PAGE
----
One reason is offered by Walter Nemanishen. He is a professional engineer tuned and conditioned by the rugged Canadian northern provinces. The unpredictable Canadian northwest does not inspire one to leaps in logic and careless considerations. Walter and I have enjoyed enlightening discussions. He is a physicist, agricultural engineer, and prospector in Canada’s Saskatchewan Province, and himself the former student of professors trained by Oppenheimer, Anderson, and Tolmann (one of Einstein’s early students in Germany.) Aside from his government consulting on atmospheric causes of super droughts, and his longtime interest in the northern lights (and his study of Birkeland’s staggering 900 page tome on the topic), his unique background in prospecting provides “gems” of corollary information on the Triangle.  He comments:

“Based on about 50 years of hardrock and placer gold exploration, permit me to offer an “old-sourdough’s” educated guess for the mysterious electrical phenomenon encountered at rare times within the Bermuda Triangle. The elusive culprit may be extremely high-grade uranium deposits, outcropping along the seabed, and emitting highly radioactive radon gas. The radon may accumulate and belch whenever the hydride gases do”.

“If radon gas is diffusing upward from uranium deposits within the Bermuda Triangle, once it reaches the atmosphere, and if not dispersed by strong winds, it would ionize a column of air and make it very electrically conductive.”

“The greatly increased electrical conductivity of the air would explain certain other mysterious effects, like electrical equipment failing and engines sputtering and even dying. Coronal arcing would occur in piston driven engines without electrically shielded high-tension wiring. Paul Vance reported his engine faltering— was it a diesel or a spark-ignition engine? If the latter, ionized air likely caused coronal arcing.”

I pointed out Paul Vance’s sighting in 2001 entailed a strange swirling mist or fog in a spiral or vortex motion downward and an unusual light which seemed to instigate it. From earlier conversations, I wondered if radon gas could be responsible, or if possibly the electrical conductivity of such a funnel could attract charged particles.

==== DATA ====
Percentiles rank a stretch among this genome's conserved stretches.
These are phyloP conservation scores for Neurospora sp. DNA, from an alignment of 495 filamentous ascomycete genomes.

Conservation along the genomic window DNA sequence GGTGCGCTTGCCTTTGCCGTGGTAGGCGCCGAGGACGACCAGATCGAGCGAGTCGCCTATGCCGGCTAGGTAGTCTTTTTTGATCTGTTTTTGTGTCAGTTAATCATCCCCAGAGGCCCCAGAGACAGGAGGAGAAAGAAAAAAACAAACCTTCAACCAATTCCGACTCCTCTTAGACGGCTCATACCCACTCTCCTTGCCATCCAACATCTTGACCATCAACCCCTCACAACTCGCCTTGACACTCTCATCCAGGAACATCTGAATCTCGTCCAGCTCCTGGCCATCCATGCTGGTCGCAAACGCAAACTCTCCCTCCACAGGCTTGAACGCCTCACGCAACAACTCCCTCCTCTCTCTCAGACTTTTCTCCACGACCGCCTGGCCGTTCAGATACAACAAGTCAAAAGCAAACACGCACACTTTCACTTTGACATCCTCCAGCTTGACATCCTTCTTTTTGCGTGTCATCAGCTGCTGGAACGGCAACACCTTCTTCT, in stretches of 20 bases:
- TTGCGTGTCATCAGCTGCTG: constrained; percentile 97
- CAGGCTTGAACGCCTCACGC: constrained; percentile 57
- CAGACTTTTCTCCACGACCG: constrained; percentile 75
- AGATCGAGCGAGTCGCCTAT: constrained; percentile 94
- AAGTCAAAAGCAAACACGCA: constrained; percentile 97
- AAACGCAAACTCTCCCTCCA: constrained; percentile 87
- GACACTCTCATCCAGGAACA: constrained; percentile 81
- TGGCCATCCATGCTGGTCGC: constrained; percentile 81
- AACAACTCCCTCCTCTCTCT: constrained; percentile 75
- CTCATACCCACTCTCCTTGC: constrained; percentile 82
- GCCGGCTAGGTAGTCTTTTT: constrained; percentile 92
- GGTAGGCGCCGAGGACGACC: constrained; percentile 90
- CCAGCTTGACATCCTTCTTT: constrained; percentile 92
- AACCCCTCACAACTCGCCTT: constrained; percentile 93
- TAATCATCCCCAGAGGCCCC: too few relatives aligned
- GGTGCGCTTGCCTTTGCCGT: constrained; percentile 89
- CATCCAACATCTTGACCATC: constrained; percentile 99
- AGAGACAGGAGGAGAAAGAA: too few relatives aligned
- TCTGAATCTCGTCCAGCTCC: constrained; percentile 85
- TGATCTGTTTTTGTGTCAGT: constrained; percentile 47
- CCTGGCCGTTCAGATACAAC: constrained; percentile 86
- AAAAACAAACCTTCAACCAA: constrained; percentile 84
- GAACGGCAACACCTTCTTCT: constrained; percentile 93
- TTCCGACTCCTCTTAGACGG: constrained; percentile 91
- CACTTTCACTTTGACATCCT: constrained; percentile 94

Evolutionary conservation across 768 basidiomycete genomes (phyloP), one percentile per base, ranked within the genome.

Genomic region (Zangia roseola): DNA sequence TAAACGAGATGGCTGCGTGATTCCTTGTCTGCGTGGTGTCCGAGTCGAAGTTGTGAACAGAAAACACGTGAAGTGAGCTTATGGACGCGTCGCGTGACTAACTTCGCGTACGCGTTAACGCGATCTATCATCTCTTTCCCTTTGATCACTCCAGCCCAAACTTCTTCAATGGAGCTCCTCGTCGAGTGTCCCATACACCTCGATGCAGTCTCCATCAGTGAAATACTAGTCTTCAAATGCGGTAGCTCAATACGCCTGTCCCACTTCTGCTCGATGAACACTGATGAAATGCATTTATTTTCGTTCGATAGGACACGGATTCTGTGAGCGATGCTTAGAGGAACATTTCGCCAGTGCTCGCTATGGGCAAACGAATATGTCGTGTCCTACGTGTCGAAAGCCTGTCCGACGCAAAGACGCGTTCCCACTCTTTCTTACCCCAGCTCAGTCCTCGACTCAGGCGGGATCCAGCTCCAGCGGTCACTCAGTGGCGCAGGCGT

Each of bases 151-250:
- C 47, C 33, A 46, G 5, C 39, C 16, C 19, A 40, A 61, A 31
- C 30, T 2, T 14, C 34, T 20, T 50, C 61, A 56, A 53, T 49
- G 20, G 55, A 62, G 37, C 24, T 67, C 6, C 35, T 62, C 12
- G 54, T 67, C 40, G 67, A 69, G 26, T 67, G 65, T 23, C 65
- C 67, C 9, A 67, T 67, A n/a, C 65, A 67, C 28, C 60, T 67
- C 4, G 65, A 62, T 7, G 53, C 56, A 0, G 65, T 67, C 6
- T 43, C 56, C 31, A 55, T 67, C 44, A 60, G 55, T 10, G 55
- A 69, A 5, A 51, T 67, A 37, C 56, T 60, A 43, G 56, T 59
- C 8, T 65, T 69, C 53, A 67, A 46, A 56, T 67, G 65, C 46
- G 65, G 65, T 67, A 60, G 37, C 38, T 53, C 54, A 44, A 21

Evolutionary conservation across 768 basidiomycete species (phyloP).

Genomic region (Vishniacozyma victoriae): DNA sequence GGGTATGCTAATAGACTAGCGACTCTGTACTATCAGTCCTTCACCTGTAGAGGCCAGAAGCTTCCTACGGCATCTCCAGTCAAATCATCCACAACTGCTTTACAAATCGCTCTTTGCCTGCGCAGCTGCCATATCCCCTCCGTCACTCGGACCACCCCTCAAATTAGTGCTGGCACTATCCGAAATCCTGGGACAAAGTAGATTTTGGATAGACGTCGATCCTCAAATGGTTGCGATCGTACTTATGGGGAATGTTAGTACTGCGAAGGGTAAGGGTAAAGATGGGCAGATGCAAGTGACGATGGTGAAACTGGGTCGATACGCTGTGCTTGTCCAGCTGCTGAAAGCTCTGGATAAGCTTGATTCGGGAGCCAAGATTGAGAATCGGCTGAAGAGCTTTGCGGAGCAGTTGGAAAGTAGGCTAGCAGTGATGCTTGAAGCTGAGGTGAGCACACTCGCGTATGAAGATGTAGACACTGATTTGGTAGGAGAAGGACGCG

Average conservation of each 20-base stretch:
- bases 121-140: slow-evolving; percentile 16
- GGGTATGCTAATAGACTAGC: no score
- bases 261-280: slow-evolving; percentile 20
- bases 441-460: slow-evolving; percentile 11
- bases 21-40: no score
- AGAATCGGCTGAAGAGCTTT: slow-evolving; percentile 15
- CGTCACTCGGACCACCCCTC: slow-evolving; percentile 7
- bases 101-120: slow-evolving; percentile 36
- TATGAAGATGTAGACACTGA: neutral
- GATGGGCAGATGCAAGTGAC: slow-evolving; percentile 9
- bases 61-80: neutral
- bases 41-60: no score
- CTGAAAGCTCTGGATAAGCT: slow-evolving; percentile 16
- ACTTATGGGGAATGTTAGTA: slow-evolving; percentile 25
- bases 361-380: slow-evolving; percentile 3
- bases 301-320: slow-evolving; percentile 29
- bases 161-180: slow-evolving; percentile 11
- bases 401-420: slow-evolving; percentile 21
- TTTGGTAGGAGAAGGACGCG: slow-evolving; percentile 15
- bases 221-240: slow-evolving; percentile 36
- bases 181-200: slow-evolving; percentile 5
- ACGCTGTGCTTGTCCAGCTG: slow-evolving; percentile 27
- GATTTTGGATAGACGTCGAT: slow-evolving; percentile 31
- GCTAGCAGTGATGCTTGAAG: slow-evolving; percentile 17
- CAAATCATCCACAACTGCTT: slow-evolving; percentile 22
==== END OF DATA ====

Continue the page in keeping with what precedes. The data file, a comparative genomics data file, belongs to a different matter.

Paul later confirmed it was a gas engine. He commented: “I never really associated my sighting with my engine failure because the problem didn't improve afterward. However, I do know that when an arc develops the spark tends to keep following that same path so perhaps the cloud started the arcing process.” 

Another possible way the Triangle has a greater enigma for “electric qualities” is also suggested by Walter Nemanishen:

“I would not rule out high-energy particles (from the solar wind) as a possible cause of some of the phenomena. In addition to massive magnetic disturbances, they could also ionize the upper atmosphere. Little is still known about the  effects these particles create in the stratosphere because of the paucity of  electrical data. But if the interplanetary magnetic field is south during a massive coronal ejection, the extreme energy particles would not be deflected by the magnetosphere and consequently broadside the Bermuda Triangle region.”

The results of such a bombardment would be far reaching in the Triangle and cover a wide array of effects that can potentially link them to the Triangle’s enigma. Swirling fogs; electronic clouds, electromagnetic anomalies. In one case, Walter even dug out an old report detailing a witness’ sighting of a strange doughnut-shaped cloud over South Sea, England. Inside the cloud’s “doughnut hole,” vortex action was evidenced from the circulating wisps of cloud which had detached from the inner ring and were swirling around the center, another suggestion of electrodynamics. One that hearkens us to Gernon’s experience once again. 

Although there are those who would insist that the magnetosphere should block these upper atmosphere charged particles, this view, once again, is coming from 100 year old data. Recent studies are impressive in their evidence, and disturbing in their body. Not only do they detail how aircraft can be affected by these charged particles, but they detail how our own microelectronics are an unwitting accomplice. Other studies are revealing a cause not from particles from the solar system but from deep within the Earth beneath the oceans. The most likely areas where this phenomenon will occur unexpectedly singles out the Triangle. If these factors remain unchanged and unchecked, and worst of all if we ignore them, than the Triangle’s enigma will continue to spin out of control as well.